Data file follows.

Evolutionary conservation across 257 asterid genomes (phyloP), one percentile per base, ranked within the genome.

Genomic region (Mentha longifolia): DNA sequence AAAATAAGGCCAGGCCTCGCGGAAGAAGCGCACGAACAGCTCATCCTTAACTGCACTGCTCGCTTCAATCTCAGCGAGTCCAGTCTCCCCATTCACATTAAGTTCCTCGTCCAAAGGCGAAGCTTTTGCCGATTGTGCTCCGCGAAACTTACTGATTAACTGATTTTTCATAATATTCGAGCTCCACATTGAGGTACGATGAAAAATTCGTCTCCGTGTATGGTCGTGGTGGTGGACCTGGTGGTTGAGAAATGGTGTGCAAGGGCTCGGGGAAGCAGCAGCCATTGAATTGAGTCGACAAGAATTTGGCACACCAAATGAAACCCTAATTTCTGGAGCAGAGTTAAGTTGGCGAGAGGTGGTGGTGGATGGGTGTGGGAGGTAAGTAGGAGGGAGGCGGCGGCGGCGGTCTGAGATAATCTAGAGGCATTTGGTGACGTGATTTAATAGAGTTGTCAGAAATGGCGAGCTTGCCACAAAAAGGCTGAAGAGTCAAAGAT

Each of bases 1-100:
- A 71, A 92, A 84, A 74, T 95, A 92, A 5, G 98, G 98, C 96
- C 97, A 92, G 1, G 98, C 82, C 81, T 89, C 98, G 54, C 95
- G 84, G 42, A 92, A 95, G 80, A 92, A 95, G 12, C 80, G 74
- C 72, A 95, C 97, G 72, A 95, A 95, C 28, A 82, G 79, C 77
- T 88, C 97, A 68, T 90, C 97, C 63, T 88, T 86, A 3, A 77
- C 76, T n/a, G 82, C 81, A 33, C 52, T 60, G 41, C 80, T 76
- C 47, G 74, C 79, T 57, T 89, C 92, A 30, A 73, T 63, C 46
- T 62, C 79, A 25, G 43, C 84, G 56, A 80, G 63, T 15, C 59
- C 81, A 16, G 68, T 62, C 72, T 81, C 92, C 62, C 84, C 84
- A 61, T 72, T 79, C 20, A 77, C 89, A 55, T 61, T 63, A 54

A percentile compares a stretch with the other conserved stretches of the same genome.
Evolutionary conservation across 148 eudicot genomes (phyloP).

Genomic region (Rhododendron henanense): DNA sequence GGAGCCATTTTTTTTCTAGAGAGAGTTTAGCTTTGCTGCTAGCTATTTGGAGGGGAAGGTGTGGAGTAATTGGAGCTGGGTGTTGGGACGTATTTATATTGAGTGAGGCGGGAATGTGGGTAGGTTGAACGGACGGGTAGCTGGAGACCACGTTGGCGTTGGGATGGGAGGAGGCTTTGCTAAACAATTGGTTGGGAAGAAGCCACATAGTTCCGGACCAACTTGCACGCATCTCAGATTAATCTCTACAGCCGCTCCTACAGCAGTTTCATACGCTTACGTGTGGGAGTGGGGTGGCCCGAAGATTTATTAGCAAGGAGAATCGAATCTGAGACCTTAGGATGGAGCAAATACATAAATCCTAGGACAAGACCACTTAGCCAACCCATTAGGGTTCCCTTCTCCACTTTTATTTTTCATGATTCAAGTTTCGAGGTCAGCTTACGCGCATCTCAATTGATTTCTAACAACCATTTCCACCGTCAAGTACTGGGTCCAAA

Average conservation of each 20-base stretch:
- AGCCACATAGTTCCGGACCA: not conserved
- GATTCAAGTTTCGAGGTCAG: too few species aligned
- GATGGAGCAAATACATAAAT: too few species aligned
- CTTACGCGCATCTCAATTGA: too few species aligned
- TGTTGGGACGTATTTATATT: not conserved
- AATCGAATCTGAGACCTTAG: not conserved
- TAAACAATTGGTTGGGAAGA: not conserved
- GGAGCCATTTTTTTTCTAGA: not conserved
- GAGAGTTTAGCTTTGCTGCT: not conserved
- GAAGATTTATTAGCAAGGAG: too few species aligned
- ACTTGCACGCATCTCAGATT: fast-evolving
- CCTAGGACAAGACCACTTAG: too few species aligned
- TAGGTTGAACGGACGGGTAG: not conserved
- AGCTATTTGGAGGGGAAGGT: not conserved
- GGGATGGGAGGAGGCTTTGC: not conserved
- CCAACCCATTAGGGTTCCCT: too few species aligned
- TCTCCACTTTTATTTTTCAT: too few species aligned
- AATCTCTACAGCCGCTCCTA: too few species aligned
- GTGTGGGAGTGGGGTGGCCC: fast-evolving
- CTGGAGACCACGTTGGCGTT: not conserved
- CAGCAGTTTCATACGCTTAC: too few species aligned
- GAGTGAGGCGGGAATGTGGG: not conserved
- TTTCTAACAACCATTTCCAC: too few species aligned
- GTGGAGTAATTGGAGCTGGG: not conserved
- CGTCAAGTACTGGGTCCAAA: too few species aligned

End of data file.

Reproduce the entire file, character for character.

Evolutionary conservation across 257 asterid genomes (phyloP), one percentile per base, ranked within the genome.

Genomic region (Mentha longifolia): DNA sequence AAAATAAGGCCAGGCCTCGCGGAAGAAGCGCACGAACAGCTCATCCTTAACTGCACTGCTCGCTTCAATCTCAGCGAGTCCAGTCTCCCCATTCACATTAAGTTCCTCGTCCAAAGGCGAAGCTTTTGCCGATTGTGCTCCGCGAAACTTACTGATTAACTGATTTTTCATAATATTCGAGCTCCACATTGAGGTACGATGAAAAATTCGTCTCCGTGTATGGTCGTGGTGGTGGACCTGGTGGTTGAGAAATGGTGTGCAAGGGCTCGGGGAAGCAGCAGCCATTGAATTGAGTCGACAAGAATTTGGCACACCAAATGAAACCCTAATTTCTGGAGCAGAGTTAAGTTGGCGAGAGGTGGTGGTGGATGGGTGTGGGAGGTAAGTAGGAGGGAGGCGGCGGCGGCGGTCTGAGATAATCTAGAGGCATTTGGTGACGTGATTTAATAGAGTTGTCAGAAATGGCGAGCTTGCCACAAAAAGGCTGAAGAGTCAAAGAT

Each of bases 1-100:
- A 71, A 92, A 84, A 74, T 95, A 92, A 5, G 98, G 98, C 96
- C 97, A 92, G 1, G 98, C 82, C 81, T 89, C 98, G 54, C 95
- G 84, G 42, A 92, A 95, G 80, A 92, A 95, G 12, C 80, G 74
- C 72, A 95, C 97, G 72, A 95, A 95, C 28, A 82, G 79, C 77
- T 88, C 97, A 68, T 90, C 97, C 63, T 88, T 86, A 3, A 77
- C 76, T n/a, G 82, C 81, A 33, C 52, T 60, G 41, C 80, T 76
- C 47, G 74, C 79, T 57, T 89, C 92, A 30, A 73, T 63, C 46
- T 62, C 79, A 25, G 43, C 84, G 56, A 80, G 63, T 15, C 59
- C 81, A 16, G 68, T 62, C 72, T 81, C 92, C 62, C 84, C 84
- A 61, T 72, T 79, C 20, A 77, C 89, A 55, T 61, T 63, A 54

A percentile compares a stretch with the other conserved stretches of the same genome.
Evolutionary conservation across 148 eudicot genomes (phyloP).

Genomic region (Rhododendron henanense): DNA sequence GGAGCCATTTTTTTTCTAGAGAGAGTTTAGCTTTGCTGCTAGCTATTTGGAGGGGAAGGTGTGGAGTAATTGGAGCTGGGTGTTGGGACGTATTTATATTGAGTGAGGCGGGAATGTGGGTAGGTTGAACGGACGGGTAGCTGGAGACCACGTTGGCGTTGGGATGGGAGGAGGCTTTGCTAAACAATTGGTTGGGAAGAAGCCACATAGTTCCGGACCAACTTGCACGCATCTCAGATTAATCTCTACAGCCGCTCCTACAGCAGTTTCATACGCTTACGTGTGGGAGTGGGGTGGCCCGAAGATTTATTAGCAAGGAGAATCGAATCTGAGACCTTAGGATGGAGCAAATACATAAATCCTAGGACAAGACCACTTAGCCAACCCATTAGGGTTCCCTTCTCCACTTTTATTTTTCATGATTCAAGTTTCGAGGTCAGCTTACGCGCATCTCAATTGATTTCTAACAACCATTTCCACCGTCAAGTACTGGGTCCAAA

Average conservation of each 20-base stretch:
- AGCCACATAGTTCCGGACCA: not conserved
- GATTCAAGTTTCGAGGTCAG: too few species aligned
- GATGGAGCAAATACATAAAT: too few species aligned
- CTTACGCGCATCTCAATTGA: too few species aligned
- TGTTGGGACGTATTTATATT: not conserved
- AATCGAATCTGAGACCTTAG: not conserved
- TAAACAATTGGTTGGGAAGA: not conserved
- GGAGCCATTTTTTTTCTAGA: not conserved
- GAGAGTTTAGCTTTGCTGCT: not conserved
- GAAGATTTATTAGCAAGGAG: too few species aligned
- ACTTGCACGCATCTCAGATT: fast-evolving
- CCTAGGACAAGACCACTTAG: too few species aligned
- TAGGTTGAACGGACGGGTAG: not conserved
- AGCTATTTGGAGGGGAAGGT: not conserved
- GGGATGGGAGGAGGCTTTGC: not conserved
- CCAACCCATTAGGGTTCCCT: too few species aligned
- TCTCCACTTTTATTTTTCAT: too few species aligned
- AATCTCTACAGCCGCTCCTA: too few species aligned
- GTGTGGGAGTGGGGTGGCCC: fast-evolving
- CTGGAGACCACGTTGGCGTT: not conserved
- CAGCAGTTTCATACGCTTAC: too few species aligned
- GAGTGAGGCGGGAATGTGGG: not conserved
- TTTCTAACAACCATTTCCAC: too few species aligned
- GTGGAGTAATTGGAGCTGGG: not conserved
- CGTCAAGTACTGGGTCCAAA: too few species aligned